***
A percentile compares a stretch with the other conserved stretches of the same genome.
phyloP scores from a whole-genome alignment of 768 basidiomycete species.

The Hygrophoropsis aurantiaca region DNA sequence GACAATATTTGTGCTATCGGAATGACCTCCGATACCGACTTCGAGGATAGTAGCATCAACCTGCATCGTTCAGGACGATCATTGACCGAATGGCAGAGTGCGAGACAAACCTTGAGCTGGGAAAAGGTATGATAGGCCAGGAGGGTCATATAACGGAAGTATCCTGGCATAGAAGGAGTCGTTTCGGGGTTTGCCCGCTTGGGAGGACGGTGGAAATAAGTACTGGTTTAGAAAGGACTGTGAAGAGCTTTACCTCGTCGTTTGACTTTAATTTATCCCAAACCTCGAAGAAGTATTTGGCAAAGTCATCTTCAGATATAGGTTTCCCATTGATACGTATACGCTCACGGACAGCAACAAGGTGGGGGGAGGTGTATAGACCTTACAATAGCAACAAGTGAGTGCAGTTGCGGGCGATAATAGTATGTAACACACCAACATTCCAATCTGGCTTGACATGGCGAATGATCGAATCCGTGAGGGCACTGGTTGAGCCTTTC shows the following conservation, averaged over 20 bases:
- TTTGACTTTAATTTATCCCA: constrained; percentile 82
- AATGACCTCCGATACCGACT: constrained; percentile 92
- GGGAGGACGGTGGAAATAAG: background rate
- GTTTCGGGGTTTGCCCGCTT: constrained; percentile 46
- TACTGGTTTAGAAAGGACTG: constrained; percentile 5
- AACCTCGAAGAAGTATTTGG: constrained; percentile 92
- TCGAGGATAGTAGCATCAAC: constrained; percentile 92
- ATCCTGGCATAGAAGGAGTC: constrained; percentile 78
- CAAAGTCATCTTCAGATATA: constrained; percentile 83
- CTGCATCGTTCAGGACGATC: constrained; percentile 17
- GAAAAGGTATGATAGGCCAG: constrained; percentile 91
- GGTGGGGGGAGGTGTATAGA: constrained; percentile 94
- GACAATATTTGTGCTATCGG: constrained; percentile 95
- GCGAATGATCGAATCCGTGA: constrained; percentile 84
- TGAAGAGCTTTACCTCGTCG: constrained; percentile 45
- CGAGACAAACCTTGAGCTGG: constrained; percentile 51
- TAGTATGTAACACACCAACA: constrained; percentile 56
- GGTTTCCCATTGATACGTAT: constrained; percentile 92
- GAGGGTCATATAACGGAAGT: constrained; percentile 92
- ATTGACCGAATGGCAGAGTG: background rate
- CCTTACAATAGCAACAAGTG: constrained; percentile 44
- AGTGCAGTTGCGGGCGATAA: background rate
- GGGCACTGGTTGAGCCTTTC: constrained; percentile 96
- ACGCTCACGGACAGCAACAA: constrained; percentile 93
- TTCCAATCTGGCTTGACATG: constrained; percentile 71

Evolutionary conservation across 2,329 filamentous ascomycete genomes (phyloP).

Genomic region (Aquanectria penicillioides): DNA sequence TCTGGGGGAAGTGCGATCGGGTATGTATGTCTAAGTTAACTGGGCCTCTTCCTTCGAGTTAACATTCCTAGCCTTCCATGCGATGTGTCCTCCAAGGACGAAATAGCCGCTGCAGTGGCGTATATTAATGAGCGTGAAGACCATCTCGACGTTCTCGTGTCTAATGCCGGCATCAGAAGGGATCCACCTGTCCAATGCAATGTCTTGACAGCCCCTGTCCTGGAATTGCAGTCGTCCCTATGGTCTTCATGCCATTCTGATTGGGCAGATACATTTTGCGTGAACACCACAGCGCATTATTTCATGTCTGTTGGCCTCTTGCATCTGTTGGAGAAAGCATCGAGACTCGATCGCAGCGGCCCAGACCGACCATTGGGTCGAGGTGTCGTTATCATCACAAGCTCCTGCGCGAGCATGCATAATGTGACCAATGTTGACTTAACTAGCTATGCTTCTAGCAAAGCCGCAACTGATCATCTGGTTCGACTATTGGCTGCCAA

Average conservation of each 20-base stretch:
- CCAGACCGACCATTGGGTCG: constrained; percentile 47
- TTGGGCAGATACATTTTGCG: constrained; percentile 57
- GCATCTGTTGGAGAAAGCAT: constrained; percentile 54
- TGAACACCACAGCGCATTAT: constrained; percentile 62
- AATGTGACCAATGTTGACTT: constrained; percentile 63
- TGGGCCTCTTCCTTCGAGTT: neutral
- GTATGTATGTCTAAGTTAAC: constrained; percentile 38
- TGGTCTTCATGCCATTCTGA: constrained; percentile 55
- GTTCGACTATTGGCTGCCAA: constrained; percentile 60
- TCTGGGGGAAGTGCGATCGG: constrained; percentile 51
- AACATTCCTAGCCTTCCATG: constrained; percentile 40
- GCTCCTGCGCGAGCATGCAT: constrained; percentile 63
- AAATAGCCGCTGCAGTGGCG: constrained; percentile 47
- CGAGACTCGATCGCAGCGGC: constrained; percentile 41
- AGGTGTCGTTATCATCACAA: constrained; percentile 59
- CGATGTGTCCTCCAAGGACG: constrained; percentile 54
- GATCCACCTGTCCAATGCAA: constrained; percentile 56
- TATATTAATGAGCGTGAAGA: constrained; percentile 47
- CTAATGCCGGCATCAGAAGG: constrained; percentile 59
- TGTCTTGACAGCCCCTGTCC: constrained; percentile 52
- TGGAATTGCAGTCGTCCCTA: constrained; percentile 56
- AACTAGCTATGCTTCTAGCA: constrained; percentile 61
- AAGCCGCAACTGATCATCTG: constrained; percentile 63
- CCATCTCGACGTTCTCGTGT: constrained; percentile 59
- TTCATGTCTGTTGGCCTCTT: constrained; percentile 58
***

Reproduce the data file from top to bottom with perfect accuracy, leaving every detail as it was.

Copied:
A percentile compares a stretch with the other conserved stretches of the same genome.
phyloP scores from a whole-genome alignment of 768 basidiomycete species.

The Hygrophoropsis aurantiaca region DNA sequence GACAATATTTGTGCTATCGGAATGACCTCCGATACCGACTTCGAGGATAGTAGCATCAACCTGCATCGTTCAGGACGATCATTGACCGAATGGCAGAGTGCGAGACAAACCTTGAGCTGGGAAAAGGTATGATAGGCCAGGAGGGTCATATAACGGAAGTATCCTGGCATAGAAGGAGTCGTTTCGGGGTTTGCCCGCTTGGGAGGACGGTGGAAATAAGTACTGGTTTAGAAAGGACTGTGAAGAGCTTTACCTCGTCGTTTGACTTTAATTTATCCCAAACCTCGAAGAAGTATTTGGCAAAGTCATCTTCAGATATAGGTTTCCCATTGATACGTATACGCTCACGGACAGCAACAAGGTGGGGGGAGGTGTATAGACCTTACAATAGCAACAAGTGAGTGCAGTTGCGGGCGATAATAGTATGTAACACACCAACATTCCAATCTGGCTTGACATGGCGAATGATCGAATCCGTGAGGGCACTGGTTGAGCCTTTC shows the following conservation, averaged over 20 bases:
- TTTGACTTTAATTTATCCCA: constrained; percentile 82
- AATGACCTCCGATACCGACT: constrained; percentile 92
- GGGAGGACGGTGGAAATAAG: background rate
- GTTTCGGGGTTTGCCCGCTT: constrained; percentile 46
- TACTGGTTTAGAAAGGACTG: constrained; percentile 5
- AACCTCGAAGAAGTATTTGG: constrained; percentile 92
- TCGAGGATAGTAGCATCAAC: constrained; percentile 92
- ATCCTGGCATAGAAGGAGTC: constrained; percentile 78
- CAAAGTCATCTTCAGATATA: constrained; percentile 83
- CTGCATCGTTCAGGACGATC: constrained; percentile 17
- GAAAAGGTATGATAGGCCAG: constrained; percentile 91
- GGTGGGGGGAGGTGTATAGA: constrained; percentile 94
- GACAATATTTGTGCTATCGG: constrained; percentile 95
- GCGAATGATCGAATCCGTGA: constrained; percentile 84
- TGAAGAGCTTTACCTCGTCG: constrained; percentile 45
- CGAGACAAACCTTGAGCTGG: constrained; percentile 51
- TAGTATGTAACACACCAACA: constrained; percentile 56
- GGTTTCCCATTGATACGTAT: constrained; percentile 92
- GAGGGTCATATAACGGAAGT: constrained; percentile 92
- ATTGACCGAATGGCAGAGTG: background rate
- CCTTACAATAGCAACAAGTG: constrained; percentile 44
- AGTGCAGTTGCGGGCGATAA: background rate
- GGGCACTGGTTGAGCCTTTC: constrained; percentile 96
- ACGCTCACGGACAGCAACAA: constrained; percentile 93
- TTCCAATCTGGCTTGACATG: constrained; percentile 71

Evolutionary conservation across 2,329 filamentous ascomycete genomes (phyloP).

Genomic region (Aquanectria penicillioides): DNA sequence TCTGGGGGAAGTGCGATCGGGTATGTATGTCTAAGTTAACTGGGCCTCTTCCTTCGAGTTAACATTCCTAGCCTTCCATGCGATGTGTCCTCCAAGGACGAAATAGCCGCTGCAGTGGCGTATATTAATGAGCGTGAAGACCATCTCGACGTTCTCGTGTCTAATGCCGGCATCAGAAGGGATCCACCTGTCCAATGCAATGTCTTGACAGCCCCTGTCCTGGAATTGCAGTCGTCCCTATGGTCTTCATGCCATTCTGATTGGGCAGATACATTTTGCGTGAACACCACAGCGCATTATTTCATGTCTGTTGGCCTCTTGCATCTGTTGGAGAAAGCATCGAGACTCGATCGCAGCGGCCCAGACCGACCATTGGGTCGAGGTGTCGTTATCATCACAAGCTCCTGCGCGAGCATGCATAATGTGACCAATGTTGACTTAACTAGCTATGCTTCTAGCAAAGCCGCAACTGATCATCTGGTTCGACTATTGGCTGCCAA

Average conservation of each 20-base stretch:
- CCAGACCGACCATTGGGTCG: constrained; percentile 47
- TTGGGCAGATACATTTTGCG: constrained; percentile 57
- GCATCTGTTGGAGAAAGCAT: constrained; percentile 54
- TGAACACCACAGCGCATTAT: constrained; percentile 62
- AATGTGACCAATGTTGACTT: constrained; percentile 63
- TGGGCCTCTTCCTTCGAGTT: neutral
- GTATGTATGTCTAAGTTAAC: constrained; percentile 38
- TGGTCTTCATGCCATTCTGA: constrained; percentile 55
- GTTCGACTATTGGCTGCCAA: constrained; percentile 60
- TCTGGGGGAAGTGCGATCGG: constrained; percentile 51
- AACATTCCTAGCCTTCCATG: constrained; percentile 40
- GCTCCTGCGCGAGCATGCAT: constrained; percentile 63
- AAATAGCCGCTGCAGTGGCG: constrained; percentile 47
- CGAGACTCGATCGCAGCGGC: constrained; percentile 41
- AGGTGTCGTTATCATCACAA: constrained; percentile 59
- CGATGTGTCCTCCAAGGACG: constrained; percentile 54
- GATCCACCTGTCCAATGCAA: constrained; percentile 56
- TATATTAATGAGCGTGAAGA: constrained; percentile 47
- CTAATGCCGGCATCAGAAGG: constrained; percentile 59
- TGTCTTGACAGCCCCTGTCC: constrained; percentile 52
- TGGAATTGCAGTCGTCCCTA: constrained; percentile 56
- AACTAGCTATGCTTCTAGCA: constrained; percentile 61
- AAGCCGCAACTGATCATCTG: constrained; percentile 63
- CCATCTCGACGTTCTCGTGT: constrained; percentile 59
- TTCATGTCTGTTGGCCTCTT: constrained; percentile 58